Relationships, sex and contraception and the menopause

In any relationship there are times when couples face challenges. The menopause can be one such time. Faced with a loss of sex drive and other symptoms which make them feel hot, anxious and uncomfortable, women may find they no longer want to have sex as much as they did before the menopause. Communication can become strained, with partners feeling rejected and at a loss to know how best to support their menopausal partner. Women told us how their symptoms affected their relationships, and about sex and contraception during the menopause.

How symptoms affect relationships
Menopausal symptoms are often at odds with a harmonious relationship. From a woman’s perspective, having to share a bed can add to the heat she’s experiencing with hot flushes (see ‘Hot flushes and night sweats’). Embarrassed and uncomfortable, her instinct is to get away, to find a cool spot to recover. Yet the double bed symbolises togetherness, and pushing a partner away or leaving the room, can be felt as rejection. Moreover hot flushes and sweats interrupt the partner’s sleep, with tiredness adding to tensions in the relationship (see ‘Sleep’).

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Mood swings, premenstrual tension (PMT), and emotional problems can also create a volatile atmosphere in the home. Women may act irrationally, be quick to anger, and feel as if they are nit-picking or constantly nagging. Or, in the interests of keeping the peace they may try to keep a lid on their emotions, removing themselves from tense situations and adding further to the pressure they’re feeling. Partners are left in a ‘no win’ situation. To respond may lead to ‘stonking rows’; to retreat and ‘keep their mouth shut’ risks creating distance in the relationship. Some women wondered why their partners couldn’t give them the support and understanding they badly needed.

With good communication, couples in established relationships may find ways of getting over these challenges. However, starting a new relationship during the menopause can be difficult. Women said that physical and emotional symptoms got in the way of them looking and feeling their best. They felt this put strain on the relationship. One woman, suffering from menopausal depression, was not surprised when her partner met somebody else.

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Sex and intimacy
For many couples, sex remains an important aspect of relationships throughout the menopause and beyond. Some women talked of sexual freedom and greater enjoyment of sex once they no longer had periods and risked pregnancy. However, symptoms such as hot flushes and sweats, heavy bleeding, loss of sex drive, and vaginal dryness can destroy women’s interest in sex (see ‘Libido, vaginal dryness and urinary problems’, ‘Hot flushes and night sweats’, ‘Changes in periods’).

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Loss of interest in sex may not always be problematic, nor do women always need penetrative sex. As one woman remarked, ‘intimacy is not just intercourse’. In some couples, the woman’s declining interest in sex was matched by her partner’s loss of sex drive. Women talked about maintaining a loving relationship by sharing ‘personal private things’, enjoying ‘kisses and cuddles’ or a massage. Good communication and adapting to changing needs can ensure that couples remain close.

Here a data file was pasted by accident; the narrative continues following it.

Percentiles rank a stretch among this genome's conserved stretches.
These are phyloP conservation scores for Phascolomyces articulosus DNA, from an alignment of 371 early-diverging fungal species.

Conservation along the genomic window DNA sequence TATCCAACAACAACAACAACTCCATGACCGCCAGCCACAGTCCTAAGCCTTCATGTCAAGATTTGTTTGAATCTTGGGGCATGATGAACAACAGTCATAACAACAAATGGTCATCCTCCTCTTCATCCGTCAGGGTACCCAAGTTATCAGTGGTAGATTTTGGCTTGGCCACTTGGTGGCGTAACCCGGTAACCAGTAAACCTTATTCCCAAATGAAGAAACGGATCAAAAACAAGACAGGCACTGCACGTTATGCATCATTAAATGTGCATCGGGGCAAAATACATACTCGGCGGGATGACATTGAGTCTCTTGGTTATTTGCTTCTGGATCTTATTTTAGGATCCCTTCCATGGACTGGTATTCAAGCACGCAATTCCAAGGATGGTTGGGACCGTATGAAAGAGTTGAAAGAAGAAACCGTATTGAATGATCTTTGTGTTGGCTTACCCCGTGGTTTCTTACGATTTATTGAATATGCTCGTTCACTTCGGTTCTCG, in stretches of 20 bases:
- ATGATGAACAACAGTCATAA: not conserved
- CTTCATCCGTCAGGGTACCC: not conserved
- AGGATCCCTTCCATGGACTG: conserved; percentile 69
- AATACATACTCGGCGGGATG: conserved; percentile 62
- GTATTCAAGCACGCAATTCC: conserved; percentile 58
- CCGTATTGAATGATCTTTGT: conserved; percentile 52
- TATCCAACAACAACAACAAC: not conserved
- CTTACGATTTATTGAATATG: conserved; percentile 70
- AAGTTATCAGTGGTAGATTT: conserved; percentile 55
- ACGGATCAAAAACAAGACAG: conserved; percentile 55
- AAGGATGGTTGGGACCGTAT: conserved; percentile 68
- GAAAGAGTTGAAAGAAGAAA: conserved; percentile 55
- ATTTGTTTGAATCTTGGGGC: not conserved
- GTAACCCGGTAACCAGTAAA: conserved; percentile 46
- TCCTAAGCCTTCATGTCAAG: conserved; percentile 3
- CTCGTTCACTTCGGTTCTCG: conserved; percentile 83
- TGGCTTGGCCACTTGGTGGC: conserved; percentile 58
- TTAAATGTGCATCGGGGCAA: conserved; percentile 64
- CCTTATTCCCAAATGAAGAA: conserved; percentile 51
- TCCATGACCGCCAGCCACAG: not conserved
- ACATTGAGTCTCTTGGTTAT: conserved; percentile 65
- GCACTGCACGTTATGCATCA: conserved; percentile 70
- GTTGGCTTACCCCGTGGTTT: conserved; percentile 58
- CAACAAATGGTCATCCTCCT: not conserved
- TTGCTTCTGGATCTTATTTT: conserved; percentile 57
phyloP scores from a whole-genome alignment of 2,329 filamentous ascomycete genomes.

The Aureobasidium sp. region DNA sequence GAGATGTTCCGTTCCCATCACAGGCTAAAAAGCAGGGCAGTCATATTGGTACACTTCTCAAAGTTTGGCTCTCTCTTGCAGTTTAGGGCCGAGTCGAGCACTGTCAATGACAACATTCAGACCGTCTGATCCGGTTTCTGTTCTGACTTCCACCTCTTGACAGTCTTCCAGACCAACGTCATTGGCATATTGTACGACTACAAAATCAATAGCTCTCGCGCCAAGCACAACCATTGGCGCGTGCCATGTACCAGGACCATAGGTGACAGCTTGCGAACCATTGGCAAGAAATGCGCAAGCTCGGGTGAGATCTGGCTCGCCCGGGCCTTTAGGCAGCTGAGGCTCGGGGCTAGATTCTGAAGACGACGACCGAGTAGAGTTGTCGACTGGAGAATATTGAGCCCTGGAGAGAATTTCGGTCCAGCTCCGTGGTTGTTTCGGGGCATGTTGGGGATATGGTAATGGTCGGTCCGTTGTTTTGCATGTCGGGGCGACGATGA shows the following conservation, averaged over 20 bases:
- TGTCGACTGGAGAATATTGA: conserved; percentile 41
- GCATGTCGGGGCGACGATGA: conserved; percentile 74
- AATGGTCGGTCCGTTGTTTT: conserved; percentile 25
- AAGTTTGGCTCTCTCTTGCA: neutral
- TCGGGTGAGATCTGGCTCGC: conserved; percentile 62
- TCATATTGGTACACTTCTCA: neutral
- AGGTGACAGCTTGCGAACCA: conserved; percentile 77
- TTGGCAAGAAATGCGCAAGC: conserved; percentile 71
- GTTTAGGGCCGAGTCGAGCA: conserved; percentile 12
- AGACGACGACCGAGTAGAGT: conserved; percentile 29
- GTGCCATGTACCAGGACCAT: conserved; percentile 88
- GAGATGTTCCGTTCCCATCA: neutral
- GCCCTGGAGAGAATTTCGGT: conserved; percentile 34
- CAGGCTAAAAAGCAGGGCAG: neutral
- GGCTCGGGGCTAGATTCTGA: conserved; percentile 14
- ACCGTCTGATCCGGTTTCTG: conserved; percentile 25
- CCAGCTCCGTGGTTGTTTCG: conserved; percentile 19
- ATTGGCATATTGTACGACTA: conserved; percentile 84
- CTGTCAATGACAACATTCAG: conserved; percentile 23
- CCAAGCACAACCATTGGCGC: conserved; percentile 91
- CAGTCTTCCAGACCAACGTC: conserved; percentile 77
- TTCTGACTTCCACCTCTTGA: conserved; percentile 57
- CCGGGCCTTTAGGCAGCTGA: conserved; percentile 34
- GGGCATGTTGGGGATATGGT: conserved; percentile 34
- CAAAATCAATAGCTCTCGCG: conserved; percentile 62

Tensions in the relationship may arise when women cannot meet their partner’s needs. One woman recounted how her lack of interest in sex, at odds with her husband’s high sex drive, made life ‘quite fractious’ until they sorted it out. Another said she had to make a ‘conscious effort’ to remember her partner’s needs to prevent them drifting apart. Despite a lack of desire, some women may find that they ‘thoroughly enjoy making love’ once their partner instigates it.

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Cultural practices which stipulate times of the month when couples can touch and have sex may also strain relationships.

Contraception around the menopause
Some women mistakenly believe that they can’t get pregnant during the menopause. Although fertility declines after the age of 35, pregnancy can and does happen. For this reason, the Family Planning Association (FPA) advises women under 50 to continue contraception for two years after the menopause, and those over 50 for one year after the menopause.

A range of contraceptive methods can be used, including barrier methods such as condoms and caps, the mini-pill (a progesterone only pill), and sterilisation. Hormone coils, such as the Mirena coil, which are inserted into the uterus, can help with heavy bleeding as well as act as a contraceptive. The rhythm method of natural family planning is unreliable during the menopause because the periods are unpredictable.

The risk of sexually transmitted infections (STIs) is increased during the menopause and postmenopausal period; vaginal dryness makes women more susceptible to infection. Practising safe sex by using condoms is particularly important in having sex with a new partner.

Relationships are rarely easy. Around the menopause, couples may need to respond not only to the effect of menopausal symptoms and changing sexual desires, but also to a range of health and social factors which can threaten their well-being (see ‘Family, health and life events’). Finding a way through this can be challenging. The topic ‘Advice to partners’, offers a range of suggestions on how partners can best respond to the difficulties which confront women at this stage of their lives.

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Last reviewed July 2018.


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